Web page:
In a statement, Dr Gohar Ejaz has showed his satisfaction on forming the councils and said that these councils will give valuable advice regarding increase in exports. This will increase the exports of textile and other industries by 100 billion dollars and the economy will grow.

Separately, the price of cotton in Sindh province is in between Rs15,500 to Rs 18,000 per maund according to the quality, and the price of Phutti is in between Rs 5,500 to Rs 7,200 per 40 kg.

In the province of Punjab, the price of cotton is in between Rs16,500 to Rs18,000 per maund and the price of Phutti is in between Rs 6,500 to Rs 7,800 per 40 kg.

In Balochistan, the price of cotton is in between Rs 17,000 to Rs 17,500 per maund and the price of Phutti is in between Rs 7,000 to Rs 8,500 per 40 kg.

The rates of Binola, Khal and oil remained low. The Spot Rate Committee of the Karachi Cotton Association stabled the rate at Rs 17,500 per maund.

Chairman Karachi Cotton Brokers Forum Naseem Usman told that the rate of cotton remained stable in the international cotton market.

According to the USDA’s weekly export and sales report, sales for the year 2023-24 were three lac and twenty two thousand and two hundred bales.

China was at the top by buying two lac and thirty seven thousand and three hundred bales. Mexico was on second position by buying 29,400 bales. Vietnam bought 24,500 bales and ranked third.

As many as 5,700 bales were sold for the year 2024-25. South Korea topped the list by buying 3,500 bales. Japan bought 1,200 bales and came second. Mexico was in third place by buying 1,000 bales.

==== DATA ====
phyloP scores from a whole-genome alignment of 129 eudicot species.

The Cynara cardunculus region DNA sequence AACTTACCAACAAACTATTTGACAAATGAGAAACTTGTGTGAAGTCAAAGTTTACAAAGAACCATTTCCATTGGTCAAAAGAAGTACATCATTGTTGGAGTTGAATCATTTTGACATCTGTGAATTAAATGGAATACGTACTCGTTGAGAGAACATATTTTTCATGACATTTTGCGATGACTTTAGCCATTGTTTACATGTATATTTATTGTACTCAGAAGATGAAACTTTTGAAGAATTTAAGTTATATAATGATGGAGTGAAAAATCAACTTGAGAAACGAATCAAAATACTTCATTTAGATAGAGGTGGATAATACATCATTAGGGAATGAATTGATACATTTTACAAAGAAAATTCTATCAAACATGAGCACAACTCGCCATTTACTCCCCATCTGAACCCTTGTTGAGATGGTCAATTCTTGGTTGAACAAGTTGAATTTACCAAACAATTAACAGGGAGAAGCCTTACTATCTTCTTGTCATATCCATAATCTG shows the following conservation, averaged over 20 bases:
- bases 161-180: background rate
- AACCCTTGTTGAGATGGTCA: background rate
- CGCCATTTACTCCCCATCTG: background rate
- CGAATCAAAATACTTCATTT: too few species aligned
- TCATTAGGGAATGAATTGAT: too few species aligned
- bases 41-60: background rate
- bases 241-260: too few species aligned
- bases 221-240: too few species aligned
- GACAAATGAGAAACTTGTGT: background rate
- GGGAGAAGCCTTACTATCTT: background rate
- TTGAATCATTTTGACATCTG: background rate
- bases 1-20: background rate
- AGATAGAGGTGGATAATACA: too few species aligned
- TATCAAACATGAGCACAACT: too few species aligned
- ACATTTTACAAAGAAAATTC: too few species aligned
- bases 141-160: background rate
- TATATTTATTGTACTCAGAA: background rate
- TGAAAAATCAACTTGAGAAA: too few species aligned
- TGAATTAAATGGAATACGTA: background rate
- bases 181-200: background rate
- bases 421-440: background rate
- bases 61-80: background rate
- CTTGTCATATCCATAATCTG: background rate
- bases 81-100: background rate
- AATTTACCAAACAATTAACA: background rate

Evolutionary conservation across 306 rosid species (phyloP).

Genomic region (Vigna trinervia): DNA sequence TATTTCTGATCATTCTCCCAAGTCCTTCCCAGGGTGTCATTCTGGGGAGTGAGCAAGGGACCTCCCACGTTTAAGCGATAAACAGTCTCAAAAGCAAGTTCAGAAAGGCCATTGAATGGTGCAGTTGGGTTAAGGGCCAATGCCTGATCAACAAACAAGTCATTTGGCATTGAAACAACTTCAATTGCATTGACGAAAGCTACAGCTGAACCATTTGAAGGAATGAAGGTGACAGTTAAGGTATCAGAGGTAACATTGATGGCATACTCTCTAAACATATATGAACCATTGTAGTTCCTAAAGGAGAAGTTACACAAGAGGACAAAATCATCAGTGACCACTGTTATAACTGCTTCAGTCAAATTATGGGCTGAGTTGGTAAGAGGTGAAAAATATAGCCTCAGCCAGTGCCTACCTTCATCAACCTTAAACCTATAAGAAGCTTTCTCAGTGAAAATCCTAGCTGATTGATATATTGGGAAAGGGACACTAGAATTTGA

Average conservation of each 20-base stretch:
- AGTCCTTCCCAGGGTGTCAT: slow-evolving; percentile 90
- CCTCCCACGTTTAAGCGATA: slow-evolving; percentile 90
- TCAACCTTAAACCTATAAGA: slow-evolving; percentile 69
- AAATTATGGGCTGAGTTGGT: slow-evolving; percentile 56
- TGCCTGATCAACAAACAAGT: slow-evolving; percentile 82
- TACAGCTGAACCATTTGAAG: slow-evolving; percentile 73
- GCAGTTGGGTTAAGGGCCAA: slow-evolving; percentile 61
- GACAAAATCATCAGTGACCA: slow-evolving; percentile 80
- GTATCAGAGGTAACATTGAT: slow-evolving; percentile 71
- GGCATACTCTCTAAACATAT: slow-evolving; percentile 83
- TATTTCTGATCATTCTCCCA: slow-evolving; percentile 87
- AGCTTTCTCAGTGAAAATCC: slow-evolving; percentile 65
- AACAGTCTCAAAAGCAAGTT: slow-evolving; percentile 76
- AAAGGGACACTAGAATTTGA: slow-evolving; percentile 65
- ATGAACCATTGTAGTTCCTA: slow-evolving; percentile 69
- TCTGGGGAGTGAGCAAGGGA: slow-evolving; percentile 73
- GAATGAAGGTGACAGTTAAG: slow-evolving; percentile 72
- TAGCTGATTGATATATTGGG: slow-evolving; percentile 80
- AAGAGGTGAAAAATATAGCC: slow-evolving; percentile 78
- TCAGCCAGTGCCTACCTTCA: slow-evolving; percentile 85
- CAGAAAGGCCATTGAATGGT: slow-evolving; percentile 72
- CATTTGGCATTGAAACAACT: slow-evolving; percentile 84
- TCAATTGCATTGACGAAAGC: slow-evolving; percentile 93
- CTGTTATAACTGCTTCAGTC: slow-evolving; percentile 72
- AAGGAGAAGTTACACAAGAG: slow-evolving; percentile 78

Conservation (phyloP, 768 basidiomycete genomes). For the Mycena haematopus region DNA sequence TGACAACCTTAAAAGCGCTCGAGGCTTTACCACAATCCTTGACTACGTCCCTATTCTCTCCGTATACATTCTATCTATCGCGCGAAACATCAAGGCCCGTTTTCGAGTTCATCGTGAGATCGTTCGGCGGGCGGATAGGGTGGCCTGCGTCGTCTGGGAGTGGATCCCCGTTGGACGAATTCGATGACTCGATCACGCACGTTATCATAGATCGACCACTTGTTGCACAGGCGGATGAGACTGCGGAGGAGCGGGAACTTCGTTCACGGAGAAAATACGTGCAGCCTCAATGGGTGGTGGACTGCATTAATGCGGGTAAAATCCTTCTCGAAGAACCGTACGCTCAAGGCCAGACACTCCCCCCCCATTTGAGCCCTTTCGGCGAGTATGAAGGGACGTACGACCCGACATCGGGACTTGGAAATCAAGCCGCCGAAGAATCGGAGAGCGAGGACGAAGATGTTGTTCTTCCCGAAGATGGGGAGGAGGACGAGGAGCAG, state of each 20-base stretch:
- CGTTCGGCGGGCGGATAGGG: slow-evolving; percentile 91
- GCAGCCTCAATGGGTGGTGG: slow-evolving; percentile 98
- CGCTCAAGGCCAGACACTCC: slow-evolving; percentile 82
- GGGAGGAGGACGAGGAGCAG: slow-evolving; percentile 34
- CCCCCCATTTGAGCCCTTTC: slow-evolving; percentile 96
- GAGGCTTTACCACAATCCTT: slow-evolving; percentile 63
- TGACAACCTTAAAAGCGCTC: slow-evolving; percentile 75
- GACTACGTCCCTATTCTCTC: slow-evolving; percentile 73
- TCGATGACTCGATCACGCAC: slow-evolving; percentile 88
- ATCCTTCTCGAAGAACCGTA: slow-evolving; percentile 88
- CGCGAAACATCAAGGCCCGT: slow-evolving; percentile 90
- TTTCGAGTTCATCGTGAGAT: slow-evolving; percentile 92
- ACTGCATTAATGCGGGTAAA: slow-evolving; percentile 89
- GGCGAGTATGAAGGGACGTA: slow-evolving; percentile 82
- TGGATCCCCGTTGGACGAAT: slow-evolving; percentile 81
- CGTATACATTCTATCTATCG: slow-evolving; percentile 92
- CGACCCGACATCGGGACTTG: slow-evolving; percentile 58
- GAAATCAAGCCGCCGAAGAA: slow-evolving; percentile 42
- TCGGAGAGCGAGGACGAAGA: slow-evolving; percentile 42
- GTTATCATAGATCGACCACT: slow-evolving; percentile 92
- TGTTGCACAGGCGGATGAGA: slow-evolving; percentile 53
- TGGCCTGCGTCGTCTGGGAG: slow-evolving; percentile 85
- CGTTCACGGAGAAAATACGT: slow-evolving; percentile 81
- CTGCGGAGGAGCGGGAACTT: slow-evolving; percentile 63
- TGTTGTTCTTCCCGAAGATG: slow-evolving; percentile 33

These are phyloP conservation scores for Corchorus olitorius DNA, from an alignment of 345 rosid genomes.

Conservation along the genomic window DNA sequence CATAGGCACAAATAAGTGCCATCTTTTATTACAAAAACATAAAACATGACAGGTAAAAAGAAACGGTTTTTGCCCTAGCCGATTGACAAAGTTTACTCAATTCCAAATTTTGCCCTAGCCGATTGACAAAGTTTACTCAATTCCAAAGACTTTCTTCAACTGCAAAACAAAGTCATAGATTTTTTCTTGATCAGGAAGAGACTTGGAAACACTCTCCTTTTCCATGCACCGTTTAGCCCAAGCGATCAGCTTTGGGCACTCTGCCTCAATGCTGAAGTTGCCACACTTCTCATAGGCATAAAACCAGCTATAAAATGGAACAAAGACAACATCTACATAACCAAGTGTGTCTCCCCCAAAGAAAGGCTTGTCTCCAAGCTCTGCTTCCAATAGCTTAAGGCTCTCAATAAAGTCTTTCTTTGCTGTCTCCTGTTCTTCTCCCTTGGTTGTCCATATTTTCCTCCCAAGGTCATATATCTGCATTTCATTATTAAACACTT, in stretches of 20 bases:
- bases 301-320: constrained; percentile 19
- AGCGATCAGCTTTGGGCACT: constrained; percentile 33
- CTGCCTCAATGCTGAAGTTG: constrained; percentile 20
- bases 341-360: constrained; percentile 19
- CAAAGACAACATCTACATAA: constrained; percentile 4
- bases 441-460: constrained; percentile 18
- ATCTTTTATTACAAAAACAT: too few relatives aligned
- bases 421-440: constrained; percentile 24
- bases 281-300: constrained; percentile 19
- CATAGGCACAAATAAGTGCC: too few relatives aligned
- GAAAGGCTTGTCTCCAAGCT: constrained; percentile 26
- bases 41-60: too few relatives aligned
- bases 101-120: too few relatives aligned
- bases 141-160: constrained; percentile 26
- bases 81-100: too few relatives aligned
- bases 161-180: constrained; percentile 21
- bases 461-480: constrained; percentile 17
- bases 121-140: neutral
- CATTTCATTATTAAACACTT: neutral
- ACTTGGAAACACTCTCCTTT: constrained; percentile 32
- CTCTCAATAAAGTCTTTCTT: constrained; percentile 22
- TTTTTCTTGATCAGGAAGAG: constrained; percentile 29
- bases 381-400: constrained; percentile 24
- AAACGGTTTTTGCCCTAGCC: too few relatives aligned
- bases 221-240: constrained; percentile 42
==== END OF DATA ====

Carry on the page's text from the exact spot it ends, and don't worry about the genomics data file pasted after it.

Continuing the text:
Meanwhile, Chairman of Kisan Ittehad Khalid Khokhar has said in a statement that the government had promised that they will ensure that farmers will get the payment on the government announced intervention price of Rs 8,500 per 40 kg. Unfortunately, government had failed to fulfil their promise due to which the farmers were disappointed. This will effect the future cotton production.

However, Head Transfer of Technology Cotton Research Institute Multan Sajid Mahmood said non-payment of cotton cess by the textile industry can lead to a detrimental impact on cotton research and development. This shortfall in funding may result in reduced resources for crucial research initiatives, hindering the development of new and improved cotton varieties, technologies, and cultivation practices.

He also said as a consequence, the overall productivity and quality of cotton in the industry could suffer, affecting the entire cotton value chain. This may lead to challenges such as decreased yields, lower quality cotton, and increased vulnerability to pests and diseases, ultimately affecting the livelihoods of those dependent on the cotton sector.